The most important thing when it comes to socializing your puppy is making sure that the interactions they are having at the moment don’t become too much for them. If you see your puppy becoming overwhelmed, have them take a break before it gets out of control and before they become afraid. Just like with people, it is important that they have POSITIVE social experiences.
Socialization to Novel Objects
There are many different objects that your puppy will experience throughout it’s life and there is no way you could expose your dog to all of them, BUT that doesn’t mean you shouldn’t try. Allow your puppy to interact with as many novel objects as possible, especially large objects. When out on walks something as simple as a garbage can at the end of the driveway can trigger a fearful reaction or holiday decorations that weren’t there yesterday. Do your best to show your puppy all kinds of crazy objects while you are out and about on your social excursions and while at home as well.
Socialization to New Places
Taking your puppy to new places is a huge part of a socialization program. Any place you can envision your puppy may go throughout it’s life should be somewhere they visit as puppies. If you want to be able to travel with your puppy and you live in the suburbs or country, visit busy cities so your pup can adapt to all the noise and the higher number of people. Be careful not to overwhelm your puppy though. Start in a quieter part of the city (perhaps a city park) and work your way toward walking down the sidewalks. Don’t stop at one experience in the city. With such a challenging social experience, it often takes multiple (3-5 or more) exposures before your puppy will feel comfortable in that environment.
Socialization to a Variety of Sounds
Thunder phobia is very common. Hopefully you have your pup during a time of year that they will experience thunder, but if not, you can also buy a sound CD or download storm sounds to play for them. Start it quiet and slowly increase the volume. I find it best to play with your puppy during storms so they see storms as a fun experience. It’s also often a good idea to bring your puppy outside for some playtime while the thunder rolls in the distance before the storm actually arrives. Each time the thunder booms, get excited and let your puppy know that you think thunder is fun!
Other sounds that may startle your puppy or create noise phobias in the future include loud beeping (like from a smoke alarm), gunfire and high winds. It’s also a great idea to expose your puppy to the noises that playing children make. You can do this by sitting near where children play with your puppy, but far enough away that they won’t come to overwhelm him. More than 1 or 2 children, especially loud children will most certainly overwhelm most puppies.
Quality vs. Quantity
Even though it’s important for your puppy to meet as many new people and dogs as possible during their socialization period, quality of the interactions is far more important than the quantity. 5 excellent experiences can do more for your puppy than 100 neutral or potentially negative experiences.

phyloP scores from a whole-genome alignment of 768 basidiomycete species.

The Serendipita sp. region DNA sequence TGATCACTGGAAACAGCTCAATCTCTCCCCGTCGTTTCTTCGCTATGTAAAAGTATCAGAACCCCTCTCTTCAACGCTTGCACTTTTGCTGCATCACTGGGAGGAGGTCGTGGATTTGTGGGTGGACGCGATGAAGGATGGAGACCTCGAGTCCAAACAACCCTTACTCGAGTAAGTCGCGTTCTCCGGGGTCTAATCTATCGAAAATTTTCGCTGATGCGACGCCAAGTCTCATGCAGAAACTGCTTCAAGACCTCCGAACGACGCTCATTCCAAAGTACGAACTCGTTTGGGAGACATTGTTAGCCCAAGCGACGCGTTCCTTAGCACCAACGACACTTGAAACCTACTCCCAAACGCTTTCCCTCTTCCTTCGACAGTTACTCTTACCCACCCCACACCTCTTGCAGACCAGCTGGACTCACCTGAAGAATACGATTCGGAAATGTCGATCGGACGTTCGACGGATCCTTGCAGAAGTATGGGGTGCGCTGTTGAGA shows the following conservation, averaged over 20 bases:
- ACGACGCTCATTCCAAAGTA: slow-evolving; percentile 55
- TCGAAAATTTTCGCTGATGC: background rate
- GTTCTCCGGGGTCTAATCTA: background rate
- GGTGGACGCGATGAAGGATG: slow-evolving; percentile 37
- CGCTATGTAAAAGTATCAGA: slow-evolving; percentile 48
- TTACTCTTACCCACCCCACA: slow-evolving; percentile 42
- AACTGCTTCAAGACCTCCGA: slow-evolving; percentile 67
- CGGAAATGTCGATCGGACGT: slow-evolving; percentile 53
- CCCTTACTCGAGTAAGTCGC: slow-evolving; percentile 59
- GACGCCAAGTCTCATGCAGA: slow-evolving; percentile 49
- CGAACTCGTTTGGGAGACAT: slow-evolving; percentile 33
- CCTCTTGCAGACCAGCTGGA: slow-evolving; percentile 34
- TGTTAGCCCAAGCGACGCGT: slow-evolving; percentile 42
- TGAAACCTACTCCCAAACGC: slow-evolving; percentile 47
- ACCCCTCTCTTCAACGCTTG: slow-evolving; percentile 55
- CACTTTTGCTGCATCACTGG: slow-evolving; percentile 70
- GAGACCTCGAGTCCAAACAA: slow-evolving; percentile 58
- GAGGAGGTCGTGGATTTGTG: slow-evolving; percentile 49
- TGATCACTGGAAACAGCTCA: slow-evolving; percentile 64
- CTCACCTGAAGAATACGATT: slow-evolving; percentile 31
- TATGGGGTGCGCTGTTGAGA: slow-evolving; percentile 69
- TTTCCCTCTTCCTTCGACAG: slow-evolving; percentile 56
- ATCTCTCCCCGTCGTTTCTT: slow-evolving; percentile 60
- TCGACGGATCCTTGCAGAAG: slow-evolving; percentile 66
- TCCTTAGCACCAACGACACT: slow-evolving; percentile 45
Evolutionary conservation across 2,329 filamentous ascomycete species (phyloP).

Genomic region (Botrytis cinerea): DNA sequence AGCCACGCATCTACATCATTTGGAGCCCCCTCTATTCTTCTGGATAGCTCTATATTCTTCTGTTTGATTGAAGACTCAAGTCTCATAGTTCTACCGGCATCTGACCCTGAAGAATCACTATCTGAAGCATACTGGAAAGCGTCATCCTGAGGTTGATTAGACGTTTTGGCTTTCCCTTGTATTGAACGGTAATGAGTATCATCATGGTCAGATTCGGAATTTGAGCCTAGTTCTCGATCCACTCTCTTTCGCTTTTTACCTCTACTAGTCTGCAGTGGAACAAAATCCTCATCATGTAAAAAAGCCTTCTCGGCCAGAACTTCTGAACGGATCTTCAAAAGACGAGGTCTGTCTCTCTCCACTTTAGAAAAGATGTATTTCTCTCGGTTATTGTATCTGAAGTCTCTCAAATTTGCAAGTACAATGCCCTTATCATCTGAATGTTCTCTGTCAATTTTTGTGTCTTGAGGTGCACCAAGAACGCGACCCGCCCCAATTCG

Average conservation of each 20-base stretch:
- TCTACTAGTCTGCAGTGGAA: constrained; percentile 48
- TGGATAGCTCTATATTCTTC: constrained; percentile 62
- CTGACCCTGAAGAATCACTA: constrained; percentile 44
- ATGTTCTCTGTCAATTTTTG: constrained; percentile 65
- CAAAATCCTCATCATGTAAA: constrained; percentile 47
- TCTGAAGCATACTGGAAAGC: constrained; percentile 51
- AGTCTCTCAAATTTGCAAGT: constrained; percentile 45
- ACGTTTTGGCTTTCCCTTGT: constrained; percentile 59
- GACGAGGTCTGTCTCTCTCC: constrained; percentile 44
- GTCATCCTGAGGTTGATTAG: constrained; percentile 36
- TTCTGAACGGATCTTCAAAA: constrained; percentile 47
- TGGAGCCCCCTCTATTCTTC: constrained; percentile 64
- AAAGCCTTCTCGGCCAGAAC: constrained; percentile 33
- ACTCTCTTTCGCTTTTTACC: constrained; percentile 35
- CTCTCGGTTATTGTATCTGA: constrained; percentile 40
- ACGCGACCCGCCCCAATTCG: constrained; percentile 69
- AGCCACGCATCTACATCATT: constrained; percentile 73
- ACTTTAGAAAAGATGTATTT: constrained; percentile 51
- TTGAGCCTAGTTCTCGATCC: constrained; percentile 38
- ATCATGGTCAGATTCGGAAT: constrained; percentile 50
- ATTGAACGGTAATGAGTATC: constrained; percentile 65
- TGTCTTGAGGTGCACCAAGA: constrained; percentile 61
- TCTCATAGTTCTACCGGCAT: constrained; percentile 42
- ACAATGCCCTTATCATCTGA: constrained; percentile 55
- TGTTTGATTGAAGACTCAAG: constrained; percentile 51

It’s important to keep in mind that puppies that are at all uneasy with a new person, dog or situation need more time in that situation. This means that a fearful puppy quickly sniffing a person as they walk by is NOT a good enough socialization experience. The puppy needs enough time to really enjoy that person. For some puppies that may be 10 seconds, for others it will be several minutes or longer.
Fears Can Spiral Out Of Control
Fears have a way of spiraling out of control. One fear can turn into multiple fears very quickly due to the effect of association. When a dog experiences fear of a novel object and at the same time a garbage truck goes by when his fear response is hightened, suddenly you have a puppy who is afraid of the novel object AND the garbage truck. The same thing can happen if a puppy is afraid of a new place and when in that fear state, we allow people to greet him (before he has a solid positive association with people). For this reason, it is important to try to keep the number of potentially feaful stimuli to a minimum. If your puppy is nervous in a new place, seek a quieter area of that new place and feed treats, play etc. Protect your puppy from additional potentially fearful stimuli (including people, dogs and novel objects).
When your puppy is fearful, instead of walking around a new place, find a quiet spot and sit there for a while until your puppy is clearly eager to begin exploring.
Use the checklist below to be sure you are exposing your dog to as many things as you expect they might encounter in their lives as possible.
So remember, exposure to new things, people and dogs is NOT enough. It must be POSITIVE EXPOSURE!